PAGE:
Doomsday – The First Appointment

Feeling like a lamb being led to its slaughter? Join the club! This page explains how to figure out whether you’ve met Mr or Mrs Right, and how to communicate your needs to them.

You’re out in the car park already and don’t have a chance to prepare? Then here’s a really quick summary before you walk in that door:

  1. On your first appointment just have a chat (away from “the chair”) and discuss your fears.
  2. Arrange with your dentist that the first examination is not in-depth, just a quick look. This helps you to get over the “my teeth are disgusting and the worst the dentist has ever seen” syndrome.
  3. If you’re happy with the dentist and you’d like to see them again, arrange a stop signal (either today or during the next appointment). This puts you more in control of the situation.

Hired or fired?

Your first appointment is a get-to-know-you meeting, where you get a chance to check out your potential dentist. A possible exception to this rule is an acute emergency.

You’re paying for the pleasure (either directly or indirectly) – treat it like you would a job interview.

In the words of dentist Mike Gow:

I will often say to the patient they believed they were coming to that first appointment to be assessed when in fact it’s the other way round. You know, it’s a job interview, they’ve come to interview me to decide if I am the right person to be their dentist and I hope they choose to employ me.

Time of Day

What's the best time of day to schedule a dental appointment?

You should schedule the appointment at a time when you feel at your most relaxed (in the normal way, that is! Nobody feels relaxed on Doomsday).

If you’re a morning person and you dread having to wait all day, your best bet may be the first appointment of the day. This also pretty much guarantees that there’s no hanging around the waiting area for too long.

If you’re a night-owl who feels cranky in the morning, or someone who feels at their best in the late afternoon, the last appointment of the day might be best for you. The disadvantage of this is that you might have to spend some time waiting, as dentists often run late. The advantage is that your dentist won’t be worried about the next person waiting to come in.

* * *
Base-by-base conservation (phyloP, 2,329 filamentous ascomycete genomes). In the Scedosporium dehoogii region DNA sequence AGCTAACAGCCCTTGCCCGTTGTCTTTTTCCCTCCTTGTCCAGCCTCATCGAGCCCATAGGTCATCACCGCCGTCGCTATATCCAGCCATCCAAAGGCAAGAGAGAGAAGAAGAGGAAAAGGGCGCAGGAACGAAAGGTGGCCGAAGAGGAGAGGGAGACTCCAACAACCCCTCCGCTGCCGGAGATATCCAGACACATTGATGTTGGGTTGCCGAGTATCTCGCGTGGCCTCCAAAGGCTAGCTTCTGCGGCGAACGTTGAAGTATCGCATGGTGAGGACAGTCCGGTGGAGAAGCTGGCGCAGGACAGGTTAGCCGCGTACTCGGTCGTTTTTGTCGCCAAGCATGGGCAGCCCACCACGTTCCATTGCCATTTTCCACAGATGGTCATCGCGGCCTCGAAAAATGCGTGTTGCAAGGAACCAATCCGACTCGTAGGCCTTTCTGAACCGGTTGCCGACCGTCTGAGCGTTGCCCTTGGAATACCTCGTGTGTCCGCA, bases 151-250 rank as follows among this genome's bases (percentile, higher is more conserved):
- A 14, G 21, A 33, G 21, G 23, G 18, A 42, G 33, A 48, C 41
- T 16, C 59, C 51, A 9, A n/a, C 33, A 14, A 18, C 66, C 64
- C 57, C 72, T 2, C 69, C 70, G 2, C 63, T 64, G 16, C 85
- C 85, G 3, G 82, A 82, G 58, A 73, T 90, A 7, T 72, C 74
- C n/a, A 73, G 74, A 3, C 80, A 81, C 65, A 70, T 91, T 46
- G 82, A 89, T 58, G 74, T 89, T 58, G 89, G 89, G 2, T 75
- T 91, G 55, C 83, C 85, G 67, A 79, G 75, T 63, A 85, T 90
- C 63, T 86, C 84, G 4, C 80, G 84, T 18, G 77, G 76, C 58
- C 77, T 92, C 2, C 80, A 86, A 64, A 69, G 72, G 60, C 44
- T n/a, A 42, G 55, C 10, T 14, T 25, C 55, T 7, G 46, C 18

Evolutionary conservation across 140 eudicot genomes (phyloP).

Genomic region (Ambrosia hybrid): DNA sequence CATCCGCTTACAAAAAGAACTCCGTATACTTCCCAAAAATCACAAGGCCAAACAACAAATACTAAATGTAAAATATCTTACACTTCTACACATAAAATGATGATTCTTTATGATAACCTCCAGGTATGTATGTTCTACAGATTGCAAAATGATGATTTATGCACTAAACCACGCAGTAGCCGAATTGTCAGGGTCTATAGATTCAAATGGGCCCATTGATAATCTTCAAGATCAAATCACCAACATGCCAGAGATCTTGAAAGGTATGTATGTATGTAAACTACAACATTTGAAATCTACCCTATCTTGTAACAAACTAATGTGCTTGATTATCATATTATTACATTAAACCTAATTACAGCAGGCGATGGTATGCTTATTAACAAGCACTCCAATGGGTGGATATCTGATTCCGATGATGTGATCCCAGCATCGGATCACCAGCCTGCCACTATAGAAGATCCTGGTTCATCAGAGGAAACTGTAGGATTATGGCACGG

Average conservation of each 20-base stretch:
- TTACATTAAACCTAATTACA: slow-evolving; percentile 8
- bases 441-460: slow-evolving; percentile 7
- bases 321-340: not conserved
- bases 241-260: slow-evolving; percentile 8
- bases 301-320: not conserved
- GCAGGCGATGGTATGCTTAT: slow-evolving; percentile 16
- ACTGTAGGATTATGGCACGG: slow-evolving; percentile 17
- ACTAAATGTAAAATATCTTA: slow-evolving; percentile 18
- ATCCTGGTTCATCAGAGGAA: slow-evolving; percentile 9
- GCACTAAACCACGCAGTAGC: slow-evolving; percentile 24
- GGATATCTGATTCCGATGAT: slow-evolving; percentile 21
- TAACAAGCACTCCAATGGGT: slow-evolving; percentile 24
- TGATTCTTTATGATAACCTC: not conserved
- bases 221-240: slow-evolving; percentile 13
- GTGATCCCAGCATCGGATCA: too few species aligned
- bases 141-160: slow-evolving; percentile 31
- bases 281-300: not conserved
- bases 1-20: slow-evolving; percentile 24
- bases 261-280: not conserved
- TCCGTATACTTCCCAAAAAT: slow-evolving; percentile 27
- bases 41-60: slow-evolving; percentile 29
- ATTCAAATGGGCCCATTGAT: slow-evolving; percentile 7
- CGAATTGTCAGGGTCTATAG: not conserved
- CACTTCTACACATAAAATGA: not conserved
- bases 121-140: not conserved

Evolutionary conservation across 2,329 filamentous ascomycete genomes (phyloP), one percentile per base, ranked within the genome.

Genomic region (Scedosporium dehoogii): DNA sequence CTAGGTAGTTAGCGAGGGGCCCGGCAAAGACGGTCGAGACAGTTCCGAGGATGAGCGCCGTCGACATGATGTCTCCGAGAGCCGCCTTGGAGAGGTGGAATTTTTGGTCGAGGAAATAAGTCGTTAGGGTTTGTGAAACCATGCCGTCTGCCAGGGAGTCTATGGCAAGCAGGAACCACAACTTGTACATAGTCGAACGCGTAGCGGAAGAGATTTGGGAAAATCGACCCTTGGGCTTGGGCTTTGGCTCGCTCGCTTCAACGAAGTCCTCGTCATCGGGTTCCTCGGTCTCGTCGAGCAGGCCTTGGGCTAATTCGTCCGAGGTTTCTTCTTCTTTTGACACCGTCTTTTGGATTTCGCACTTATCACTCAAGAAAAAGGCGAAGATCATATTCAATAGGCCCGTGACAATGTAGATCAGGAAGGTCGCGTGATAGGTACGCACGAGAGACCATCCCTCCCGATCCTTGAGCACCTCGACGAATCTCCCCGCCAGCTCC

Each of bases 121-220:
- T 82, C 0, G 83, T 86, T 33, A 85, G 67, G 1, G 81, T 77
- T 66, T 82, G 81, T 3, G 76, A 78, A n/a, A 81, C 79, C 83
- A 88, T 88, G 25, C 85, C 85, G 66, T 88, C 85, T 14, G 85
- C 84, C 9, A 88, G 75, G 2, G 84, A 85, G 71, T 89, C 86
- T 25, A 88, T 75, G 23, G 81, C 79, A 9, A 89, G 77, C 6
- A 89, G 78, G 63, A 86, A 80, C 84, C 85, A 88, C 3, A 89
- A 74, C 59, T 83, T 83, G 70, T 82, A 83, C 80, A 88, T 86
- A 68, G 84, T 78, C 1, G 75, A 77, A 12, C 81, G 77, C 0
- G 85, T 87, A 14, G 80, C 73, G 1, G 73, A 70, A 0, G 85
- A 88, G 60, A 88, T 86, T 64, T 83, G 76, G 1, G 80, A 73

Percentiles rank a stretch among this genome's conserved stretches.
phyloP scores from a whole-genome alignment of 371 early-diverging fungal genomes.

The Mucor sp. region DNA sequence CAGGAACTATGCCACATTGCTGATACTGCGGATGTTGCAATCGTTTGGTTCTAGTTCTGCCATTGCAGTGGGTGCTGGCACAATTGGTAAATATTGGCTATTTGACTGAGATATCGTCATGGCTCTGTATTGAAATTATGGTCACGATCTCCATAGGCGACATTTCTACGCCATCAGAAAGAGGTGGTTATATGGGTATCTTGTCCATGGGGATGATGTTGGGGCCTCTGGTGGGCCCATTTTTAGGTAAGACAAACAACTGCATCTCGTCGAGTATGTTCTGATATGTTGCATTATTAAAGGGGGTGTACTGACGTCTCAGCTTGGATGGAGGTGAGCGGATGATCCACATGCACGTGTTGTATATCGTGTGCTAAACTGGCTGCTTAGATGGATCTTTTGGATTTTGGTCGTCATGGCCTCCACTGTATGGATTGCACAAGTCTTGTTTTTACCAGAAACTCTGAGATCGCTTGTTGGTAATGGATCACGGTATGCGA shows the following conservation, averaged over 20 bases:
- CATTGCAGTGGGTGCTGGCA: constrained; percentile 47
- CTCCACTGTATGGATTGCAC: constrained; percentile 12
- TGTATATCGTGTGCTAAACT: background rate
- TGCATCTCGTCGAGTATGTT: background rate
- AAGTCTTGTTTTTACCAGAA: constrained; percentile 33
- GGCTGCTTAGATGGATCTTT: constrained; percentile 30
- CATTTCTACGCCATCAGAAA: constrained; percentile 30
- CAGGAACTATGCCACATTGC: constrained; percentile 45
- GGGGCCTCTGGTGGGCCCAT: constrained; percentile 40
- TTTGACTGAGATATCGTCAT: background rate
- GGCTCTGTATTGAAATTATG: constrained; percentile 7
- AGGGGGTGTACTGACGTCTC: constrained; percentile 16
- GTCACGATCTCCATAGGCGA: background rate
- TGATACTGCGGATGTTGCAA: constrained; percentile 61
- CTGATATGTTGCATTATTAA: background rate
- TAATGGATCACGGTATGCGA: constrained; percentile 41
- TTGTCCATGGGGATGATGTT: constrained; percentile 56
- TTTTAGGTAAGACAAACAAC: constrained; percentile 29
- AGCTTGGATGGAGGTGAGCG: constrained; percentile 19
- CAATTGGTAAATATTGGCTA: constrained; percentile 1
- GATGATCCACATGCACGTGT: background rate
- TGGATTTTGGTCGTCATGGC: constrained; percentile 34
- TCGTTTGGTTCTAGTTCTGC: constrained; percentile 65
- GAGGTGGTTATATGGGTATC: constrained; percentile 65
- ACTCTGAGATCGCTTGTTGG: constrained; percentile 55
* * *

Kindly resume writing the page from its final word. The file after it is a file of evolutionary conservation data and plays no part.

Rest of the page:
If you find the “waiting room” bit really hard, but don’t like early mornings either, a good choice is the first appointment after the lunch break.

Bring a Friend

You may find it helpful to bring a close friend along to your first appointment, to act as an advocate for you and for moral support. Bringing a friend is not a problem (we’ve never had anyone on our support forum say that the dentist minded their partner or friend coming along). Not everyone likes this idea though – you may not want even your nearest and dearest to see you in a panicked state. Or you may want someone to come along, but only as far as the waiting area. Go with whatever feels right for you!

First impressions – trust your instincts!

Most people who have overcome a dental phobia will tell you that you will know when you have found the right dentist.

Some things to watch out for:

  • How does the dentist greet you?
  • How do they treat the staff? Does the staff seem comfortable around the dentist?
  • Is the dentist personable and approachable? Or do you feel intimidated by them?
  • Are they like a normal person, or are they “dentisty”?
  • Is the place clean? Avoid places that aren’t. Also, instruments should not be laid out in plain sight.
  • What’s the overall atmosphere like? Is it relaxed, happy, and friendly?
  • Is the dentist gentle with you?